Parliament negotiators said last week that they would make a “last attempt” to broker a deal with Greece, which holds the EU’s rotating presidency and represents the interests of member states in the talks. Greece has set a March 26 deadline for an agreement.

“We cannot sign off on a deal which establishes a mechanism which is unfit for purpose,” Elisa Ferreira, the parliament’s chief negotiator on the SRM, said on March 5. “A potentially unworkable resolution system will jeopardize banking union and leave taxpayers exposed.”

[Bloomberg]

ekathimerini.com , Tuesday March 11, 2014 (10:59)  
Bank of Cyprus posts 76 million euro nine-month profit
ILO report warns of prolonged social crisis unless steps are taken in employment
Greek tobacco firm Papastratos planning 25-mln-euro investment
Bourse index recovered on Wednesday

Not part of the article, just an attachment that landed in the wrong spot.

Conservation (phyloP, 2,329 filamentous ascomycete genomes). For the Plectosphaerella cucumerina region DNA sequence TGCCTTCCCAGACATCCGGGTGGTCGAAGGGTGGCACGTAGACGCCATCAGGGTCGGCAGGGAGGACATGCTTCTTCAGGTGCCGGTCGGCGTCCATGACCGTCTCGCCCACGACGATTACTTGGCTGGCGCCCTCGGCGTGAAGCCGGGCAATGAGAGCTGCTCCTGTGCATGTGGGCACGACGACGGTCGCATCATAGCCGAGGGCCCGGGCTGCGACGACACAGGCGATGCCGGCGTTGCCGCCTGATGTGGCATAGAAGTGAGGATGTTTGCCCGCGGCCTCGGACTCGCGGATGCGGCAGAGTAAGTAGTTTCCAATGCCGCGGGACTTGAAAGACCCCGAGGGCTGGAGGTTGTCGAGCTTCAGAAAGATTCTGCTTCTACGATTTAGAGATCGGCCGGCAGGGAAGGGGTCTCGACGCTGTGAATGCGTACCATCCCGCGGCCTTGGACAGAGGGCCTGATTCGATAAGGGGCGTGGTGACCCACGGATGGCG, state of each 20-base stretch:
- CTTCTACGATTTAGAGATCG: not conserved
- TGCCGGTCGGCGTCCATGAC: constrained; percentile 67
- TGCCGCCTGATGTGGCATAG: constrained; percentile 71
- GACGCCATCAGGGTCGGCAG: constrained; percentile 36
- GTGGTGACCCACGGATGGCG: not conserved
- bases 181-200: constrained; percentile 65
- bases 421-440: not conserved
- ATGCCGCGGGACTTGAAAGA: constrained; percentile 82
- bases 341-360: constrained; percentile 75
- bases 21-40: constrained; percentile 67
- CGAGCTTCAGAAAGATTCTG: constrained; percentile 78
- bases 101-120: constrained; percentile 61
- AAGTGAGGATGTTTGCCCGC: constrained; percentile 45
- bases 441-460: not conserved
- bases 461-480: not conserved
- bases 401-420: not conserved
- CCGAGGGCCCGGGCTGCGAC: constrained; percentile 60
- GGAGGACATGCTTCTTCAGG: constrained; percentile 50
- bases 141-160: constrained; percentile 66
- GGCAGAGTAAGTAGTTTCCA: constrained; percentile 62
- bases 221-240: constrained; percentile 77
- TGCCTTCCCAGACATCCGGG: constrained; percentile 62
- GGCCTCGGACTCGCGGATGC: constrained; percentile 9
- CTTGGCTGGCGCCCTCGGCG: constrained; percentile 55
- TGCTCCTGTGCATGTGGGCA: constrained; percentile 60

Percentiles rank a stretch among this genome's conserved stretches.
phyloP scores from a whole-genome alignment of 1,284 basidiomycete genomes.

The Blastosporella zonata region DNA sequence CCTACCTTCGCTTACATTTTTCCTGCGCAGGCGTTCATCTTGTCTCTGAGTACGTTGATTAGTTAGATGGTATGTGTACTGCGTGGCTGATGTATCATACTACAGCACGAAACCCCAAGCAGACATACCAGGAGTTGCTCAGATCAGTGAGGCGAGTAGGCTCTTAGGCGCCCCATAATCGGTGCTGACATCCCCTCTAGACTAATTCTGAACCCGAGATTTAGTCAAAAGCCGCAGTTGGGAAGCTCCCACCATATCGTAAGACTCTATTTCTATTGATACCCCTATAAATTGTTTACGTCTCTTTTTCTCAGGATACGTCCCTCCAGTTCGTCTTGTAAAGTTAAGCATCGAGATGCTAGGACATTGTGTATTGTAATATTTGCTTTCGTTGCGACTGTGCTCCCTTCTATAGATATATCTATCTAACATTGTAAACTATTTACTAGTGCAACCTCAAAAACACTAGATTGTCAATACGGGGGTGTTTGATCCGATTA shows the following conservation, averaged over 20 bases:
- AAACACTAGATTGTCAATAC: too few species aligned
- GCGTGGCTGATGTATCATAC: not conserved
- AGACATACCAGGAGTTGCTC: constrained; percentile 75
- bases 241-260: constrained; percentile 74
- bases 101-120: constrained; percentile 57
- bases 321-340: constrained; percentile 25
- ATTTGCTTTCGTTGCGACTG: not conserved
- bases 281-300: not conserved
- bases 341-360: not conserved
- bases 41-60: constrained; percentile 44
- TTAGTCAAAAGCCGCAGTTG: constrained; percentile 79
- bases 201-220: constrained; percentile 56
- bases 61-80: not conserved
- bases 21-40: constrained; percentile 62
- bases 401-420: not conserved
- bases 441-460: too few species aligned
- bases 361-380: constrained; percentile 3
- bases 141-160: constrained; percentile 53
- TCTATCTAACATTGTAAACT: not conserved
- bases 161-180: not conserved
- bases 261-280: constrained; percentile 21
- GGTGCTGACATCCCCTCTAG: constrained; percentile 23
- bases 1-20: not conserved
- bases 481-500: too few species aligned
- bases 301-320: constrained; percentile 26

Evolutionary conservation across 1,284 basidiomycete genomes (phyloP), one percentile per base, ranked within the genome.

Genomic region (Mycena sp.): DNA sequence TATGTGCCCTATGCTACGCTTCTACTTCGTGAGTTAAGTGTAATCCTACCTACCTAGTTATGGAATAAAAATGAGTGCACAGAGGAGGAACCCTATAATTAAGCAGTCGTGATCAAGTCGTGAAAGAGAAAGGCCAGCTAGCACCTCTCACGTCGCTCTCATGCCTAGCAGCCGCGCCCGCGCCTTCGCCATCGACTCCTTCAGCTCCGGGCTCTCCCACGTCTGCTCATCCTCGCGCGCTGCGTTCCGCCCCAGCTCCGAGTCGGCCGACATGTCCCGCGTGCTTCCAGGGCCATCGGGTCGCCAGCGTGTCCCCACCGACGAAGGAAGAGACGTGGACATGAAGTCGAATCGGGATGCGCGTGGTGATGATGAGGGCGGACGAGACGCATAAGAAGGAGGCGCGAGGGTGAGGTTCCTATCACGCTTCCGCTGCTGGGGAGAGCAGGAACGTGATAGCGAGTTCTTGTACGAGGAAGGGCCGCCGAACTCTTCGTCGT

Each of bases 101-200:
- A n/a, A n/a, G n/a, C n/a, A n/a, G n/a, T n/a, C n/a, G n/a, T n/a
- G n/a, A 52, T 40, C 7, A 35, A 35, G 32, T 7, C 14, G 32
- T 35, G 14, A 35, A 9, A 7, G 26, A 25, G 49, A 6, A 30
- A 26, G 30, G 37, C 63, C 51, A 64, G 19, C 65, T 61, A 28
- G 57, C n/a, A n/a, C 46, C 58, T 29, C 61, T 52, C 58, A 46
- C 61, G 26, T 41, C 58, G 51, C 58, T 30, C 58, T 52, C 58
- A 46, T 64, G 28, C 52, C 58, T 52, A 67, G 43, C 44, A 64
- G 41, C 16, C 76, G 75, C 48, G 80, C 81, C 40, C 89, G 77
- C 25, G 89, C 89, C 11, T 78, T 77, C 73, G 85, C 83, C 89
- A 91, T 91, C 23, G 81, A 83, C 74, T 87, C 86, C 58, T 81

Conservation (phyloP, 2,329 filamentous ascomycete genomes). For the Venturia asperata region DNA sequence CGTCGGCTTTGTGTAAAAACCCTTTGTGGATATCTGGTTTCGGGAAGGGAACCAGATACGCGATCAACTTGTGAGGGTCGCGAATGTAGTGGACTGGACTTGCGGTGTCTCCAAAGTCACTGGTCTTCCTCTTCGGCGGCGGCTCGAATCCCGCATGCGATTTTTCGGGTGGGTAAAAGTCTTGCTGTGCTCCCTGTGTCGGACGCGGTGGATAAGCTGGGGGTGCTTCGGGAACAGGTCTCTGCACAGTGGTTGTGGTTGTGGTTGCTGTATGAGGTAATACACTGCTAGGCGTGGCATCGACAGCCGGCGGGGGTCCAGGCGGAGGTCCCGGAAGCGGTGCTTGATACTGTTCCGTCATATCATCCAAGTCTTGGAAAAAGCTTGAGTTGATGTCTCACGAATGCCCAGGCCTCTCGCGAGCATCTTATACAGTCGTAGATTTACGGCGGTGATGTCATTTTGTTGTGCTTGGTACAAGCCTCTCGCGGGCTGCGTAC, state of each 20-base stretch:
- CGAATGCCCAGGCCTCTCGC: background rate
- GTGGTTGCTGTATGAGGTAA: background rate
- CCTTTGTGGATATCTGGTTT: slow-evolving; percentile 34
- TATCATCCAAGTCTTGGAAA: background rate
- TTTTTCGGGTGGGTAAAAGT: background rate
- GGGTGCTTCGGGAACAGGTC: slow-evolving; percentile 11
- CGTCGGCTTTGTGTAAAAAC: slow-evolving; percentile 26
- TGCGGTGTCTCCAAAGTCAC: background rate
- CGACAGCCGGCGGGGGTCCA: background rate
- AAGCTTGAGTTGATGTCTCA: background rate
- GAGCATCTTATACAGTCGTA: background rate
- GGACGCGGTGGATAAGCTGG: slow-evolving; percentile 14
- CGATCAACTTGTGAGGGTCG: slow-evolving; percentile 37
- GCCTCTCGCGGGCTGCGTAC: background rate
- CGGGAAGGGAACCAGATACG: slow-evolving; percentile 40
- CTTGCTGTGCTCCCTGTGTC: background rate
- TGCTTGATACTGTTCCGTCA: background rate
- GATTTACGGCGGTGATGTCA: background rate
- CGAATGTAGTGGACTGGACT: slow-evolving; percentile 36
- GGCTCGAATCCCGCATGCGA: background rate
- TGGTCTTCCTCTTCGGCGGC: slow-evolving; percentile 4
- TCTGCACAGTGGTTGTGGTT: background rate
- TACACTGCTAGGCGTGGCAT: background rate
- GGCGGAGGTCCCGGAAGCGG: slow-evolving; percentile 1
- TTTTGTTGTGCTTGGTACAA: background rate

Greece says EU/IMF bailout exit could be delayed for ´technical´ reasons
Greece may have to delay by a few days or weeks its planned exit from an EU/IMF bailout by the end of the year, the country's deputy prime minister said on Thursday, citing "technical reason...
Ship with 700 migrants safely towed to Greek coast
Officials say a broken-down smuggling ship carrying 700 men, women and children trying to emigrate to Europe has been safely towed to just off the southern Greek island of Crete. Authorities...
Inside News
SOCCER
Atletico drubs Olympiakos 4-0, leaving Reds with slim chances of CL qualification
Atletico Madrid avenged its 3-2 defeat in Piraeus in September with a 4-0 win over Olympiakos on Wednesday, meaning the Greek champion only has mathematical hopes left for a spot in the next...
SOCCER
Atletico eyes last 16 berth against Olympiakos
Greek champion Olympiakos faces a tough task if it is to prevent last season's beaten finalist Atletico Madrid sealing its passage into the last 16 of the Champions League at the Vicente Cal...
Inside Sports
COMMENTARY